People call me a "publicity hound." Well, you know what? I don't want to run a CIA operation. So if I put people in pink underwear and give them 1470s, I want everybody to know about it. So that's why I talk about it.[PAGEBREAK]

POLICE: Have you ever tried to convince other sheriffs to put their inmates in tents?

I tried to get [California] Gov. Arnold Schwarzenegger to come down here and visit the tents. [California is facing the prospect of releasing thousands of inmates because of overcrowding.] He never came.

But I've got the tents and we're building more. We're soon going to have 2,500 tents. It gets up to 140 degrees in the summer, and it gets down to 5 degrees in the winter. But I don't care that we don't have any air conditioners or anything like that.

There's a big vacancy sign outside of our tents. It means that we'll never release people early and never [be so crowded that we can't take more.] We'll take as many as we can get.

POLICE: You've been criticized for having liberal force and pursuit policies. You let your deputies chase suspects to the ends of the earth and, if they have to kick ass and take names—more power to them. Don't you worry about liability and lawsuits?

Look, I get sued. It just comes with the job, and I don't worry about it anymore than I worry about going to the toilet. If you don't do nothing, you're never gong to get sued.

Yeah, I let my guys pursue, and I don't worry about it. That's the trouble with a lot of law enforcement [administrators]: They're afraid to do anything. They're afraid of lawsuits, afraid of this, afraid of that. Their poor cops can't do anything. They're afraid of video cameras, they're trying to subdue people and everybody's taking pictures. Sometimes you're not backed up [by your agency]. We're living in a tough age right now for cops. That's why it's great to be elected.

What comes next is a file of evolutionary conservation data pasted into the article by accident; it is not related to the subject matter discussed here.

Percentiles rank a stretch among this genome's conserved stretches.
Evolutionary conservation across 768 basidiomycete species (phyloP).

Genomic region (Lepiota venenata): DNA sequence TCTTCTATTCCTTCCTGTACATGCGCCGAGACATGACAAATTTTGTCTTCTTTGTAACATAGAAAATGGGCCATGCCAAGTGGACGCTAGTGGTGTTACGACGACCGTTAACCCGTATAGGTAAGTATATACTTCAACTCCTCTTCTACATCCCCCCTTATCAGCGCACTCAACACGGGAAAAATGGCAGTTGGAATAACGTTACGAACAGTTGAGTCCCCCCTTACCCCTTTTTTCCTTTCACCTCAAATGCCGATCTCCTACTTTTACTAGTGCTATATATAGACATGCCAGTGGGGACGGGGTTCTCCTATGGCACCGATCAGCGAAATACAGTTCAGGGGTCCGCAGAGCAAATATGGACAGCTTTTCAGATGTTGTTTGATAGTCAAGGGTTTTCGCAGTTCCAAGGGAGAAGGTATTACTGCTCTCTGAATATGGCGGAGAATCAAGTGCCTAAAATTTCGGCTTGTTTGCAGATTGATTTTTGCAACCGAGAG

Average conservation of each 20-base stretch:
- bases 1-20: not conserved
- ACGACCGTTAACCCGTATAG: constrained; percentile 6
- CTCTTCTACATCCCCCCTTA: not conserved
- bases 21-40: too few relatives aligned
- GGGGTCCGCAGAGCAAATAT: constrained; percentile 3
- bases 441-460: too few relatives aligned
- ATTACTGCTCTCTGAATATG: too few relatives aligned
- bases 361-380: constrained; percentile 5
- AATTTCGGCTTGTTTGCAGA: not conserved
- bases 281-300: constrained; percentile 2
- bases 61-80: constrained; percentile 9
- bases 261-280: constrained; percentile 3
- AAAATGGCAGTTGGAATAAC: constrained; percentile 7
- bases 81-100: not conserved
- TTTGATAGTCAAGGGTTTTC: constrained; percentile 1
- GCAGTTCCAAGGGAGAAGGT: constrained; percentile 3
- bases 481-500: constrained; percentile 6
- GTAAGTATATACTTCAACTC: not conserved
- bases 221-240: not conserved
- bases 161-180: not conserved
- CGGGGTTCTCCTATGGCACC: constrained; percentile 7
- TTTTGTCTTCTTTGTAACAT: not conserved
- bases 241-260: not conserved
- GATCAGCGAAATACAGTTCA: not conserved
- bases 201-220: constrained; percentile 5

When I was a cop in Washington, I walked the black beat for four years. I had my night stick and a .38. We didn't have all these Glocks, we just took care of business on our beat. Of course, I'd probably be in jail now if I did what we did back then, today. It's not that I did anything illegal, mind you. But back then if a guy resisted, we took necessary action to lock him up. Things have changed now, and not for the better.

POLICE: Today, public reaction to police use of force is inflamed by self-proclaimed community activists and people who have the time to go out and clamor. They get the ears of government officials, the sheriff, lawyers, and basically extort compliance from elected law enforcement officials. Do you ever let community activists hamstring your own operations?

I've worked hard the last 14 years as sheriff. I worked 14 hours a day. I averaged two speeches a day. So the people in my county—3.8 million people—know me. You ask anybody here, and they're gonna know who their sheriff is. In fact, you ask anybody in the United States, or ask anyone overseas, I guarantee nine out of 10 will know who's sheriff in Maricopa County. I've worked hard for that.

I say this to make a point: If you work hard, people will support you, they'll trust you. And I offer my polls and popularity as evidence of that fact. I used to hover around 70 or 80 percent. Some 1.5 million people have come through the jails since I've been sheriff. I suspect they won't vote for me—maybe they will—but the point is if you build up a reputation, sometimes you can get by with this and fight everybody, which I do. I know I've got the support of the people. I don't have to go to bed with any politician or bureaucrat.

And I've been blasted by the press, but I survive. I've got the tents out in 140-degree heat. The press attacks me for that. They also attack me for our meals. It costs more to feed our dogs; it's only 35 cents to feed an inmate. What does the Los Angeles County Sheriff's Department get charged? I bet it's a buck-and-a-half for a meal. I took away a meal. We only give them a bologna sandwich and a hot meal at night. That's only 35 cents a day to feed an inmate. I make those decisions.[PAGEBREAK]

POLICE: You've been the target of scathing criticism from certain prison watch groups, the American Civil Liberties Union…How does that feel?

I love it when they criticize me. Why? Because my polls go higher. I love it when I get sued by a civil rights lawyer, because my polls go up.

What do you think are the biggest obstacles facing law enforcement today?

The bureaucracy. The pressures. The politics. Why am I the only guy locking up smugglers and the smugglees in the whole state of Arizona? Under a new law it's a felony. Why am I the only guy doing it? Why isn't everybody doing it?